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Goa beyond tourists and those clichés

Maria Aurora Couto's book, Goa — A Daughter's Story, looks beyond the sunny beaches and wild parties



FOLLOWING DESTINYMaria Couto: `Stereotypes were first created by British historians Photo: K. GopiNathan

What's Goa all about? Sunny beaches and trance parties. Pan-Indian glitterati at New Year dos. Wendell Rodricks and Remo. Church spires, feni and sorpotel. These are the clichés that capture the tourism boom State.

Against this backdrop, Maria Aurora Couto's book, Goa — A Daughter's Story, acts as a welcome sea breeze, blowing away musty notions and potted history. Goa-born, Dharwar-bred, Maria's life as a teacher of literature was enhanced by her long stint at Lady Shri Ram College, Delhi, followed by 14 culturally vital years in London, primarily within the seminar scene. Her doctoral thesis was on Graham Greene, whose books spoke to her "politically, socially and spiritually." Her husband Alban, an IAS officer, was part of Goa's first post-liberation administration from 1962.

During a reading/ discussion of her 1994-launched Penguin Viking book at Opus recently, organised by the Karnataka Goan Association, Maria sits alongside her Dharwad college mate Girish Karnad and schoolmate Shashi Deshpande. By degrees, she demystifies key issues about a state often perceived as not quite India.

Why did Aurora Figueiredo of Dharwad, now redefined as Maria Aurora Couto, seek herself within a daughter's quest for her Goan father, through memoirs interwoven into social history? Some answers surface during a conversation at a five-star coffee shop:

What impelled this challenging, sensitive book?

Penguin didn't give me a subject. Perhaps it was my destiny to write this book, which was done in three years flat, though I've been thinking about it all my life.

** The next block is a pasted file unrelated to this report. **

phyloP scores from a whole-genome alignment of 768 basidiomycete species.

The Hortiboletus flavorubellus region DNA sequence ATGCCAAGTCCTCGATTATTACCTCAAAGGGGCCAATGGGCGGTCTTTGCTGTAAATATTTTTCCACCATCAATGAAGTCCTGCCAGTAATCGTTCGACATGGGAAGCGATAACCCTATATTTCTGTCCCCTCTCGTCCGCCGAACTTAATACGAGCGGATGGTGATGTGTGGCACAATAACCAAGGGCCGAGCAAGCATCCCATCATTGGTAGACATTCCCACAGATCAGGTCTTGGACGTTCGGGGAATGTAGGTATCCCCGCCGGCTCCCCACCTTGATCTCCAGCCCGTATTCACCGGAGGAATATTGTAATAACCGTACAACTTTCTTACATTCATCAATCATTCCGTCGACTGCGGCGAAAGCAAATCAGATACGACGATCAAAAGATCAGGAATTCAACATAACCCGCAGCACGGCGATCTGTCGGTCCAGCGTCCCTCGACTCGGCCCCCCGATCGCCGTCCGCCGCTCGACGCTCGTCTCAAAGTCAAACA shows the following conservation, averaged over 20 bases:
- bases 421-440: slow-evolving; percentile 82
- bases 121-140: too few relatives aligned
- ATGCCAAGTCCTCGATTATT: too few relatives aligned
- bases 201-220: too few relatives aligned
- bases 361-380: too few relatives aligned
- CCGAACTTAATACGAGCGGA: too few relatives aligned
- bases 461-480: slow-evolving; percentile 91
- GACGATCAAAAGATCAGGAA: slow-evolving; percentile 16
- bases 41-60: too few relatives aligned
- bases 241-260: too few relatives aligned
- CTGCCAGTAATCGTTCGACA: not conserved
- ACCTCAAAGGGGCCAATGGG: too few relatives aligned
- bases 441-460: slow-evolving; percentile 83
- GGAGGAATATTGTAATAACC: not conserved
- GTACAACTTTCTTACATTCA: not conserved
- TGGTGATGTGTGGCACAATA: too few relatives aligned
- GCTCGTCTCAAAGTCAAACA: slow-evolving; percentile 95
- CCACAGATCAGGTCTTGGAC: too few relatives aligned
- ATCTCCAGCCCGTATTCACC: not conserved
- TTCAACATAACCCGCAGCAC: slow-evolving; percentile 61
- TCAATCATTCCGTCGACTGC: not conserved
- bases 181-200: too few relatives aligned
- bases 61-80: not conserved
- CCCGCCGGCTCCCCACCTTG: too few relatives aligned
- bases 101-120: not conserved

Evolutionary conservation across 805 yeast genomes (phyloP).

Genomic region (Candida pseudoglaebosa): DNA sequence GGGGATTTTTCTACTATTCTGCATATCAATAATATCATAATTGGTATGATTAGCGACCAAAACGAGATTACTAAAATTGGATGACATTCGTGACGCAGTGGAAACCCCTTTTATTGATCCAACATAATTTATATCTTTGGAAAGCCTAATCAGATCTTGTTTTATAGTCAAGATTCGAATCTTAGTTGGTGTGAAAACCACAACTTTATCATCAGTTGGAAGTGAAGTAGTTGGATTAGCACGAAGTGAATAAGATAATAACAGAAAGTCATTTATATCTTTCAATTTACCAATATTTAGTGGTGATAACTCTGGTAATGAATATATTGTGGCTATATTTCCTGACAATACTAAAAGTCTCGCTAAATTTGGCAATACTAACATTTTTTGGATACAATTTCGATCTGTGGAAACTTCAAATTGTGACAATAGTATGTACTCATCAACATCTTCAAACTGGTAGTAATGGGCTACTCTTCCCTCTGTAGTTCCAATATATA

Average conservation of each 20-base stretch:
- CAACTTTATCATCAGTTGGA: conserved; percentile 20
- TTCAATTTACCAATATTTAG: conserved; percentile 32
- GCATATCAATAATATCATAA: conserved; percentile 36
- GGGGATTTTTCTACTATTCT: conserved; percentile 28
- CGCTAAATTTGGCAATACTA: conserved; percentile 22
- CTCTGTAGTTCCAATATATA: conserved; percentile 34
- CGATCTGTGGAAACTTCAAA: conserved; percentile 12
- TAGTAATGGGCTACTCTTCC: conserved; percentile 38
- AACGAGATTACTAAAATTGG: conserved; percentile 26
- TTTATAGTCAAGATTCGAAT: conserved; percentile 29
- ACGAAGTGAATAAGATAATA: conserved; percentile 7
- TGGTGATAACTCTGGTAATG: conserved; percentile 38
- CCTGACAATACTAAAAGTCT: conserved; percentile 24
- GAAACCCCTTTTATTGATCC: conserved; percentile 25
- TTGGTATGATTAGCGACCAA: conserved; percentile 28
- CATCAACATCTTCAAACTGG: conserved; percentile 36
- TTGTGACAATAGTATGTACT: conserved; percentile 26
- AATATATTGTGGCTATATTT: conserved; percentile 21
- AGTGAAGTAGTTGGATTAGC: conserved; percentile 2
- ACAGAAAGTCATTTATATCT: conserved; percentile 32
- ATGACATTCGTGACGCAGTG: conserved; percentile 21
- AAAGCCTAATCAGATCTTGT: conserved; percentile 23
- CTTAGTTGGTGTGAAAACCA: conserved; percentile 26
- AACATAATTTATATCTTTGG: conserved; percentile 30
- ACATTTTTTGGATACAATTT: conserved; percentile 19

There is so much ignorance, so much disinformation, about Goa. When I did a paper on Goa for an Oxford conference, I realised how stereotypes were first created by British historians, who were snooty about the Portuguese. I felt the need to deal with all this.

I feel we need to state the importance of human experience and memory. History's not about mere facts. Yet some Goan history departments would probably discount this.

How did you choose your starting point?

I couldn't start with the Portuguese conquest because I didn't know 1510. So, I started with conversions, though I was under pressure from my liberal Hindu friends not to. I began writing in Chennai during the heyday of the Sangh Parivar.

On my way to Portugal for six weeks of research, I left these chapters with Girish in London for his feedback. He said: "It's the first honest piece on conversion I've read. Don't change a word."

How has your interpretation been received?

Total strangers, moved by the story, found ways of communicating this to me. Goan priests were very happy that conversions are discussed. When I wrote an article after the Staines killings, my point was similar. Indian Christians should have the confidence to state who we are within the Indian nation. Don't you think so?

Within the literary overview, where would you place your personal friends like Salman Rushdie and A.K. Ramanujan?

Probably within a paper on world literature. I wouldn't pigeonhole them into Indian, diasporic or Commonwealth writing.

How did you meet Rushdie?

Mine was probably the first review of Midnight's Children to hit India. I did it for my yearlong London Notebook in the Indian Express. Later, Salman and I became very good friends.

What did London mean to you?

It opened up a whole world of cultural activity, an awareness of geopolitics, that I'd never experienced before. I remember listening to Nelson Mandela and Samora Machel there. And lectures by (West Indian social critic/ revolutionary) C.L.R. James, then interviewing him. After the Brixton and Southall riots, I remember James asking me: "What's a respectably-dressed, dignified lady like you doing with these (street) guys?"

Once, I was asked to organise a lunch for 14 writers whom Greene may not have met. I didn't invite a single English writer. It was extraordinary! Many of the invitees went on to win the Booker Prize — Ben Okri and Michael Ondaatje among them. Looking at a photograph of the occasion, I can't believe I knew them all personally.

ADITI DE

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